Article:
With the busy June wedding season drawing to a close, it's time for couples looking to marry next year to get going. To jump start your planning, check out these novel ideas from savvy insiders.
Updated on June 26, 2014.
Couples spend nearly $30,000 on average to get married in the U.S., according to TheKnot.com. In this three-part series, we asked in-the-know wedding bloggers to share their best ideas for throwing a great party on a budget. Up first today: the place, which is your single biggest expense (typically about half of the budget). Coming tomorrow and Friday: Food and drink, and the all-important dress.
1. Book a Table (or 10)
“Renting a restaurant can sometimes be an incredible cost saver, and chances are you’ll be able to find one that fits your style (and taste buds). For my wedding, we found this great old French home that is a restaurant on the Mississippi Coast. It even had our color-scheme, white with touches of green. Because it was a restaurant, we didn’t have to pay extra for tables, chairs, tablecloths, silverware, and wait staff. We only paid for food. We didn’t even have to pay the normal fee for renting a restaurant, because we had it in a small side courtyard and the restaurant stayed open the whole time. I think we saved around $4,000 doing it this way than if we’d had it at a more traditional venue. This works best for more intimate weddings. We only had 40 people at ours.” — Sarah Darcy, Classic Bride
2. Stay Away From the Peak
“A day in June will command a higher price than a day in January. If you are able to keep your date flexible, you should be able to save between $1,000 and$1,500, or even more if you opt for a weekday instead of weekend. Because it’s an off-peak time, you may also be able to get a lower rate for some vendors, like a wedding band. Your guests may also thank you for the winter wedding, as airfare and hotel rates for on off-season destination will be lower as well.” — Lisa Sokolowski, A Bride On a Budget
3. Be a Savvy Decorator
“Look for in-season blooms. Re-use bridesmaids bouquets for reception decor. Or skip flowers altogether! Use candles and Chinese lanterns to set the mood, and ribbon for a little extra oomph. Know a bride who is getting married around the same time you are or one who is using the same event space? Go in with her to share decorations! Everyone saves!” — Dana LaRue, The Broke-Ass Bride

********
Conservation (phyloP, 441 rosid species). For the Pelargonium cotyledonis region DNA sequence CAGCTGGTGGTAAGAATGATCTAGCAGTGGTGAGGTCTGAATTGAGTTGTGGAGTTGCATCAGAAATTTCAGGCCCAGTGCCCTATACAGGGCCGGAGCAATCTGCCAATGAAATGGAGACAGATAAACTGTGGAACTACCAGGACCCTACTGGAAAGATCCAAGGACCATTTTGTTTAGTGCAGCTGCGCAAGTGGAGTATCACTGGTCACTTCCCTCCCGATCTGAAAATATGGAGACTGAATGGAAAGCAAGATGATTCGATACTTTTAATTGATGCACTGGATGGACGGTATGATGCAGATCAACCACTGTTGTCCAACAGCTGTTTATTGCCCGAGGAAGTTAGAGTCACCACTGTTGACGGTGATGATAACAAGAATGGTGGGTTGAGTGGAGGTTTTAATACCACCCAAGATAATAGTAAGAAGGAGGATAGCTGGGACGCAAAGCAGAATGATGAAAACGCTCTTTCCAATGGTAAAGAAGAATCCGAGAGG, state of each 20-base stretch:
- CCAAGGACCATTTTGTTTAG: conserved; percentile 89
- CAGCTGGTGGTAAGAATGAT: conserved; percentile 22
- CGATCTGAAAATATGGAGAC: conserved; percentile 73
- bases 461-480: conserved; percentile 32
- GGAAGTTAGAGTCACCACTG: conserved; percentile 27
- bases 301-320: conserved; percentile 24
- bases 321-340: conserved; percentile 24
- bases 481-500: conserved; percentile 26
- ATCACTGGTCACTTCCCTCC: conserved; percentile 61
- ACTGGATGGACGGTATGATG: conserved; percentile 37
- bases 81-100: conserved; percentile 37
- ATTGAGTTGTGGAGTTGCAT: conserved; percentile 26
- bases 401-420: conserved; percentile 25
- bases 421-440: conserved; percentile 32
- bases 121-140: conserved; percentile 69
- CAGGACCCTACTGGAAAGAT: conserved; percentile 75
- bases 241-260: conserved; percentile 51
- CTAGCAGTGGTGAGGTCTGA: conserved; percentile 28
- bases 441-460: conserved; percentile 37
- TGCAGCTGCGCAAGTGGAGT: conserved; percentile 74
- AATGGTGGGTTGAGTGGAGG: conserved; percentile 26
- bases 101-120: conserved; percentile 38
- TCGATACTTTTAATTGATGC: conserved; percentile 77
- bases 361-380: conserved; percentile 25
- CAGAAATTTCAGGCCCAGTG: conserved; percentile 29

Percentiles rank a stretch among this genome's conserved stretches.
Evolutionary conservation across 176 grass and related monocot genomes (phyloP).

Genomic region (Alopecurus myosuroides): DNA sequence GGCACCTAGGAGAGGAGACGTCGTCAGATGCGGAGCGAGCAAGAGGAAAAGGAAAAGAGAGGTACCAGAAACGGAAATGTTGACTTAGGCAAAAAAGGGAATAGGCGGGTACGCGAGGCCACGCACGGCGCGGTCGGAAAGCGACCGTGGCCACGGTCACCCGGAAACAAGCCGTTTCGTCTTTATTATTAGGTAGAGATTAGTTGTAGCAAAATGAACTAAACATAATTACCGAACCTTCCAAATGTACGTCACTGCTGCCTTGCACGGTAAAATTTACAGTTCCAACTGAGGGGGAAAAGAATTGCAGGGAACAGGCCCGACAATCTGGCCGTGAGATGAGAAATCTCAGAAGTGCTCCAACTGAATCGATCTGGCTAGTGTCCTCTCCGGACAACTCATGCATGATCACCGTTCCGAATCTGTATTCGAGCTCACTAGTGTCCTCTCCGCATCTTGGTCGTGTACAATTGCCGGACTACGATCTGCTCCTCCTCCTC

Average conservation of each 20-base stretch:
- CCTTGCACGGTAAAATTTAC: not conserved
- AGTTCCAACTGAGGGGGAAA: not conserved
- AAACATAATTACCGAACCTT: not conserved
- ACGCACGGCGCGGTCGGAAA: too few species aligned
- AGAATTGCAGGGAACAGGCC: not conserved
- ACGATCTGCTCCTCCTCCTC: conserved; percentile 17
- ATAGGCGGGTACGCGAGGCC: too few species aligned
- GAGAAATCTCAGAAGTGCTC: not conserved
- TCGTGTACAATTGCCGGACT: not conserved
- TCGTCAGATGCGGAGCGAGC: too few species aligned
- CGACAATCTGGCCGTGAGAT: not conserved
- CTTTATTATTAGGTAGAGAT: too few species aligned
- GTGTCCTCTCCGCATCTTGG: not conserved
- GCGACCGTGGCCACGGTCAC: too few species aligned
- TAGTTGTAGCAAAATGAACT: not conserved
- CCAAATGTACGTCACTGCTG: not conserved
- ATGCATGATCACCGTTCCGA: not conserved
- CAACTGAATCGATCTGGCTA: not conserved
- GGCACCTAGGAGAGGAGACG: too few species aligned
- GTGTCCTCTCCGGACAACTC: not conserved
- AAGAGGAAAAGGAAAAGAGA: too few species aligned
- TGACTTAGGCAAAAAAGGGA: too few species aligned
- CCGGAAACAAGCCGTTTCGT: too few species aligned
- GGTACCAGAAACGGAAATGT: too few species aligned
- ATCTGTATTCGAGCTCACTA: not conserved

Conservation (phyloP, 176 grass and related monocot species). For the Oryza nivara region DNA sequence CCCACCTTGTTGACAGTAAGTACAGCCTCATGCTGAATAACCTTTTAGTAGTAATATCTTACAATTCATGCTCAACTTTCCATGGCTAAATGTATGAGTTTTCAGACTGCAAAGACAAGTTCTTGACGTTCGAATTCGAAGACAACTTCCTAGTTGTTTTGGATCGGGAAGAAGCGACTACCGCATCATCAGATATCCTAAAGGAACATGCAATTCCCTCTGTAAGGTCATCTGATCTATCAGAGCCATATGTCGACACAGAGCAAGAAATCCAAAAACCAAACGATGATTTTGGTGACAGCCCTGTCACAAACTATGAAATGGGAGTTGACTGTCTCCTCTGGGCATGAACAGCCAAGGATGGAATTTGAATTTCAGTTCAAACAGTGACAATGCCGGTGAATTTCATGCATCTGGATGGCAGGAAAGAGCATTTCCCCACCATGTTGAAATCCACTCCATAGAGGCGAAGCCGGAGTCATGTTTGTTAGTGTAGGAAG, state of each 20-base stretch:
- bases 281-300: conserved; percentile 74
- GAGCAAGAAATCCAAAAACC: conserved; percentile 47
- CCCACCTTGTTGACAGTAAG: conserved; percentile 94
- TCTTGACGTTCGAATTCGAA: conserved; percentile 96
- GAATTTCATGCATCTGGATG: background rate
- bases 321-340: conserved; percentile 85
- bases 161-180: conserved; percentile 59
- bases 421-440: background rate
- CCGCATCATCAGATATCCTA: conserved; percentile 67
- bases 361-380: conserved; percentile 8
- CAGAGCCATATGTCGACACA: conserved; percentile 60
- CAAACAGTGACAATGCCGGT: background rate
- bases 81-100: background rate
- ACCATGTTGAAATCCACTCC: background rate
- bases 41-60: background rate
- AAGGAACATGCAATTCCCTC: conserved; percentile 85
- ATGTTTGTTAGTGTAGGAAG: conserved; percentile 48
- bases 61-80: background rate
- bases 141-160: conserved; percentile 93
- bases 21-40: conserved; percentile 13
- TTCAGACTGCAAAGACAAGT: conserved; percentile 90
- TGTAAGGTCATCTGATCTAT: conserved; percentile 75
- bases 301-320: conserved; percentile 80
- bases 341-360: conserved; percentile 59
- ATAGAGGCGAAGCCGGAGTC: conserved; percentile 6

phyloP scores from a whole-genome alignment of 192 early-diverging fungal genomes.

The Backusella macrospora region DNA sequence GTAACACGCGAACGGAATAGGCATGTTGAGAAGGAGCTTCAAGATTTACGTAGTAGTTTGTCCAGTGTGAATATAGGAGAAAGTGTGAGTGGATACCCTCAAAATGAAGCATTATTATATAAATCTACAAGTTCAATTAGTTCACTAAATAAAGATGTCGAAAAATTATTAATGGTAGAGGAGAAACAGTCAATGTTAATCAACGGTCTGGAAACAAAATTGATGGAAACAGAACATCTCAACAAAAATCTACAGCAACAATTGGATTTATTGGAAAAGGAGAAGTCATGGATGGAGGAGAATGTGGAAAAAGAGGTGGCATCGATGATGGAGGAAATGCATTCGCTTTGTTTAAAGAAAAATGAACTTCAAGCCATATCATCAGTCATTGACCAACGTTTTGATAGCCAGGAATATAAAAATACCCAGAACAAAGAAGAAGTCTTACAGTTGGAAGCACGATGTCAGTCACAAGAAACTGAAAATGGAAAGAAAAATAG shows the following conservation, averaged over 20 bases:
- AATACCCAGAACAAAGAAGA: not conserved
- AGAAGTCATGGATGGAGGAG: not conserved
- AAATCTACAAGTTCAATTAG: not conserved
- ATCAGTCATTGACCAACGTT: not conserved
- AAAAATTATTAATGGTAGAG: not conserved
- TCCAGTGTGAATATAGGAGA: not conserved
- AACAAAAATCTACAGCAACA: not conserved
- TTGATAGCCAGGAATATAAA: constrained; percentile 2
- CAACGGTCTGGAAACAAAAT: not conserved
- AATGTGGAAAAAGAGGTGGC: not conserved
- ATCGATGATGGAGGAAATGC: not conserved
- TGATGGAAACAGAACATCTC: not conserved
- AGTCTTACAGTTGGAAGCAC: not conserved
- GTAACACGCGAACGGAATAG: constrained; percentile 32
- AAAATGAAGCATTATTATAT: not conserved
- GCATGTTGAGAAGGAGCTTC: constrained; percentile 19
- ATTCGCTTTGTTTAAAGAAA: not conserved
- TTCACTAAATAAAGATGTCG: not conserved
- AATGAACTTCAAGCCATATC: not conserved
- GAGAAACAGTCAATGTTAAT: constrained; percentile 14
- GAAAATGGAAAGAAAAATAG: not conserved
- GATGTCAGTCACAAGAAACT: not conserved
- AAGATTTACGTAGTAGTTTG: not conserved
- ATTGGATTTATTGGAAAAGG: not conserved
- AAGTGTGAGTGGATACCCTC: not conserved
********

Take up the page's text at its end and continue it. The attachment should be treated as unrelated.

4. Stick to One Place
“The wedding industry can pressure you into thinking you need a great creative place for the ceremony and another great creative space for the reception. But there is no reason to pressure yourself to have two separate places. Your guests are not going to care if it’s in the same location, and while they will travel to both spaces for you, they will probably be relieved you saved them another car trip. If you do marry in a church, you obviously can’t have the reception in the same space as the ceremony, but check if the church has a reception hall. They’re often underused and really nice.” — Meg Keene, A Practical Wedding
5. Don’t Be Shy About Borrowing
“Most venues host events other than weddings and may have items in storage for those occasions that you can borrow for free. My wedding was beach-themed and for the centerpieces I wanted hurricane lamps with floating candles. When I described what I was picturing to staff, they brought almost the exact same centerpieces out of storage and let me use them. Another friend wanted string lights, and when she asked the venue for recommendations on where to rent some, they already had them in a closet.” — Lisa Sokolowski, A Bride On a Budget
6. Lean on Your Friends
“If you know you’ll have lots of extra hands willing to help on your wedding day, consider going the DIY route on flowers. My biggest advice would be to keep it simple. Choose only one or two varieties of flowers. It’s hard to make a bouquet of creamy white peonies and hydrangeas look bad.”— Sarah Darcy, Classic Bride
7. Buck Tradition
“Consider having your wedding in a local park (check permit limitations), library, movie theater, or museum. The less they hold standard events, the better chance you may be able to negotiate a really stellar price. Consider what you and your fiance love doing and explore from there.” — Dana LaRue, The Broke-Ass Bride
8. Think of Everything
“When you book a venue, be sure to find out what ‘extras’ are included. The ‘cheapest’ venue might come without tables, linens, silverware, and many other items that you will need to rent. A full service venue can save you money—and save you from having to coordinate multiple vendors. A friend rented a beautiful courtyard and loft. But the outdoor courtyard had no lighting, a problem for nighttime dancing, and the venue only had seating for 80, despite fitting 120. So my friend needed to rent lights and seating for 40. What had initially seemed like the best deal quickly became as costly as other venues.” — Lisa Sokolowski, A Bride on a Budget
Update: Tip No. 4 from Meg Keene was changed from the original published version.